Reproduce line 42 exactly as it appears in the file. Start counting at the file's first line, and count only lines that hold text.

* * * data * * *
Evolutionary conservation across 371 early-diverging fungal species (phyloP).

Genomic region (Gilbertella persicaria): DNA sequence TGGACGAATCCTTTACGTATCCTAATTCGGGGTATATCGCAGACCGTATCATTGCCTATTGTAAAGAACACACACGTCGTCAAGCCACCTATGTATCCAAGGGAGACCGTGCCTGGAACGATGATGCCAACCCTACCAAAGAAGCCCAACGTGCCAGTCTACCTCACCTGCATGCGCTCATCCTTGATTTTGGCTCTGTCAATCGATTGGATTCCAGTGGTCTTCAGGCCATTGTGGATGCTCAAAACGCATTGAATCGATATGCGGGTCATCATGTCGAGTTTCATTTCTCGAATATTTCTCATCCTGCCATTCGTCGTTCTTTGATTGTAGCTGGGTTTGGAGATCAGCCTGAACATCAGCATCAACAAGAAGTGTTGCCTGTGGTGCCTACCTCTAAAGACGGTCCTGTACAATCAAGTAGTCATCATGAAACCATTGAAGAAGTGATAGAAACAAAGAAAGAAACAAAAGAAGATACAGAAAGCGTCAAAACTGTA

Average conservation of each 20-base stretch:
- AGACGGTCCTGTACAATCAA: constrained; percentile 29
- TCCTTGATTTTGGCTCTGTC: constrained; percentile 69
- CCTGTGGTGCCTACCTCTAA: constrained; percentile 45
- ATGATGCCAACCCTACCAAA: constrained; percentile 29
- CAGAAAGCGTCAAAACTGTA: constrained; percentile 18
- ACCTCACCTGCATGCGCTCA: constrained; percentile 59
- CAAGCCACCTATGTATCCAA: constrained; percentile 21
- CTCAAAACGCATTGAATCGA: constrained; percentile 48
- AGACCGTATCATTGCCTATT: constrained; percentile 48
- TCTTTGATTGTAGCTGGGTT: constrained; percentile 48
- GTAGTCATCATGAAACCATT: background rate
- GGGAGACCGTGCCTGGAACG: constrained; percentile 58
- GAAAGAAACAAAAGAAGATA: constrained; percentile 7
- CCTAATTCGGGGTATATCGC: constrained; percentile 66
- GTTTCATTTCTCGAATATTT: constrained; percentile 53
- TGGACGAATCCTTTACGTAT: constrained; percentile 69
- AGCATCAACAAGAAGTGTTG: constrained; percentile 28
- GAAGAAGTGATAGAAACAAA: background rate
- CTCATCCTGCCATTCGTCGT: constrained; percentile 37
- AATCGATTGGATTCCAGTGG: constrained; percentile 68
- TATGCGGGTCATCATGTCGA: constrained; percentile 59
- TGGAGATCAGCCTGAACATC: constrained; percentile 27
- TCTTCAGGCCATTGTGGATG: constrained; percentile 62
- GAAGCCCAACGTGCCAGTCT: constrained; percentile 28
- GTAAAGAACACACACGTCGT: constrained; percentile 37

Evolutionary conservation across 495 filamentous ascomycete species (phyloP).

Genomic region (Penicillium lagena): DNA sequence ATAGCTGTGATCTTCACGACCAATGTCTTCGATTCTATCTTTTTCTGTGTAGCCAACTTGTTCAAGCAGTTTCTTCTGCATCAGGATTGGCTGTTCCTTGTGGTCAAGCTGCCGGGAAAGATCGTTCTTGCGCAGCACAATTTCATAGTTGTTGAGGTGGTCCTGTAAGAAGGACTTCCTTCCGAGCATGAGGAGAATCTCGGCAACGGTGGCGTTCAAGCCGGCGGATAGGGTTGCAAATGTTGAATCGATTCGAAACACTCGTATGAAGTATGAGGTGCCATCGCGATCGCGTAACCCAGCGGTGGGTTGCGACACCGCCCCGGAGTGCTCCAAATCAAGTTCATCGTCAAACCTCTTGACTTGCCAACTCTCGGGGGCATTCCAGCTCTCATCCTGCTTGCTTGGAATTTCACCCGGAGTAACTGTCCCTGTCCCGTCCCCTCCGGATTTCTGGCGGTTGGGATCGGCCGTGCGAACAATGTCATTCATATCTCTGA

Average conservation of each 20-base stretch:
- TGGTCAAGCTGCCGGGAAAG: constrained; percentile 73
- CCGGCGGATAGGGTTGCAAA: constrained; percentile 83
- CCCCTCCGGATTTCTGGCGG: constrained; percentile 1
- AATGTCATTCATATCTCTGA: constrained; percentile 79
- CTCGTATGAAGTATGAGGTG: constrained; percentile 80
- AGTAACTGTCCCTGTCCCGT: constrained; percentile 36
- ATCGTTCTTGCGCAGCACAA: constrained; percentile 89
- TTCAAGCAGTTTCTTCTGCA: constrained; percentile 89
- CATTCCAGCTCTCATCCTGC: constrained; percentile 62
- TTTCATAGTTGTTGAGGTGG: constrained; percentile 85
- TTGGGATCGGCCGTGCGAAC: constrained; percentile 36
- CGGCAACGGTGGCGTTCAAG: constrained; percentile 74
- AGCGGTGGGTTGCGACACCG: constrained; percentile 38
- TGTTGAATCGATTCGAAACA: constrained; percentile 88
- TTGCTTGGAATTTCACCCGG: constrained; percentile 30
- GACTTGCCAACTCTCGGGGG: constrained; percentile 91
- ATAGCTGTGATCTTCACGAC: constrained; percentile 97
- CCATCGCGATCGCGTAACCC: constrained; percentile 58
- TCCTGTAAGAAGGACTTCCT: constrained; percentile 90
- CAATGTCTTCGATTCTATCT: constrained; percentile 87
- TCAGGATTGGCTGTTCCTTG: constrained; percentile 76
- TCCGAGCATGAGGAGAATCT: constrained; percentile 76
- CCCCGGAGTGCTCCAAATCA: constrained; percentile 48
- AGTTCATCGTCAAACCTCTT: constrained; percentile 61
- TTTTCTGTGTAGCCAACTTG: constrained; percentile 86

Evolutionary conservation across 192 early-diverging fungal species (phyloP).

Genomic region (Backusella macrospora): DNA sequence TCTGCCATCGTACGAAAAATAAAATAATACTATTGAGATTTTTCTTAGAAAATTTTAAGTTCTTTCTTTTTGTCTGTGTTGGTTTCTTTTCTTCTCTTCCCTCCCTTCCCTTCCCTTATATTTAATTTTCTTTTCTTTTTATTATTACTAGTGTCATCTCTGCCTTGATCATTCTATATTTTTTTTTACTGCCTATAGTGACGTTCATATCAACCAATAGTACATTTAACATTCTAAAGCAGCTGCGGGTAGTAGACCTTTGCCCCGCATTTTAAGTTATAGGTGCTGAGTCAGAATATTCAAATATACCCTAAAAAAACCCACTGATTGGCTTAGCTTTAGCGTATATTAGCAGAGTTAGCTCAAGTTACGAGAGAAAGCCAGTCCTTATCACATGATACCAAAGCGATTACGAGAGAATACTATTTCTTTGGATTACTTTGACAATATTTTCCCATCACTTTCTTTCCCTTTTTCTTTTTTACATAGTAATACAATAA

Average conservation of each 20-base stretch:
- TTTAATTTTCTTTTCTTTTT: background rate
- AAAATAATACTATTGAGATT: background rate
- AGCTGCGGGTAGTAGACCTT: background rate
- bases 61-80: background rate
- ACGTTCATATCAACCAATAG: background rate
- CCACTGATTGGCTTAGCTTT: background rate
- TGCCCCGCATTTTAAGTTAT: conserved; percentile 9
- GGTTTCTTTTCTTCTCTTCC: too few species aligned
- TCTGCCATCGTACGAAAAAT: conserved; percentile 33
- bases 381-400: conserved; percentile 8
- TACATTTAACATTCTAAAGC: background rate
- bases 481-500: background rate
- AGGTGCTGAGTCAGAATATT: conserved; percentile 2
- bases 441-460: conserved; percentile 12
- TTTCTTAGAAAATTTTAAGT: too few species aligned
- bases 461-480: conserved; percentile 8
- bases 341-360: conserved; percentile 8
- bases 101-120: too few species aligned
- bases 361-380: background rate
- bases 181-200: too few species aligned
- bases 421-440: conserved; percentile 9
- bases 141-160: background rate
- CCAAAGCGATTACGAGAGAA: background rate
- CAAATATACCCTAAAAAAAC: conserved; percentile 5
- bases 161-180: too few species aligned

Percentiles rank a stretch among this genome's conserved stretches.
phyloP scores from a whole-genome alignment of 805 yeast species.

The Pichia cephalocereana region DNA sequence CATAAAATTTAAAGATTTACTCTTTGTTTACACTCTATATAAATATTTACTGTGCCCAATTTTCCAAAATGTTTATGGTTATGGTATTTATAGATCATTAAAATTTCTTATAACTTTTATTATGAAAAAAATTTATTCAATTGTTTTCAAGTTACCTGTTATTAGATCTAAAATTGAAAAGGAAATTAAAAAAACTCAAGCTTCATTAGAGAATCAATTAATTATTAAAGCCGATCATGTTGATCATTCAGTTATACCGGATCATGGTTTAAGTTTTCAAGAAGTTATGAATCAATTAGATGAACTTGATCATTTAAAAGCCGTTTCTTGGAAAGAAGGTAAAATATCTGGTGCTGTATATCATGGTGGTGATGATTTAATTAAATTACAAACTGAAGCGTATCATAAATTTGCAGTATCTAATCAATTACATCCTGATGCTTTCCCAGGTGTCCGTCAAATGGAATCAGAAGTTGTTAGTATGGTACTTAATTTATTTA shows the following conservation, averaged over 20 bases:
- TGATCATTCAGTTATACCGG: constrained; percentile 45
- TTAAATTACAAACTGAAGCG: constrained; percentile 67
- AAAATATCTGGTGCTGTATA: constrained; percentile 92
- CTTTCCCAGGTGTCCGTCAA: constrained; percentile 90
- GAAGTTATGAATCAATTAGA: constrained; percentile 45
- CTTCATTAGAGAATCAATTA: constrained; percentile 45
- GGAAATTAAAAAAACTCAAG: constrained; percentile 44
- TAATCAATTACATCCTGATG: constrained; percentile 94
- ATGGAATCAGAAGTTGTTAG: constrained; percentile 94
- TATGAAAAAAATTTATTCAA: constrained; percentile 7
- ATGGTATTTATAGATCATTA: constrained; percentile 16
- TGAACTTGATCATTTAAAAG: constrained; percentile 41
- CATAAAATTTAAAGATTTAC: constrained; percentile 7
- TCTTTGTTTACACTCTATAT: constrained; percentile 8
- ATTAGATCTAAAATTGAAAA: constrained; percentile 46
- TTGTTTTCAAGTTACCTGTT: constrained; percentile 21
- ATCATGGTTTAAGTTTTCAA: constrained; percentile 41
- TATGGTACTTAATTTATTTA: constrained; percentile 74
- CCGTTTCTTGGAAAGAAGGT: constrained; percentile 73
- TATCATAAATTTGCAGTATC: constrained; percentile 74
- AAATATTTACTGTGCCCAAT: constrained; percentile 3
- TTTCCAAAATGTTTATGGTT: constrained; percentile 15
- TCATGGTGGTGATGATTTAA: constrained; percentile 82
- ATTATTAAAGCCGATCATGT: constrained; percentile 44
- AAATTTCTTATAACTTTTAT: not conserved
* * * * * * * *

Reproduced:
- TTGGGATCGGCCGTGCGAAC: constrained; percentile 36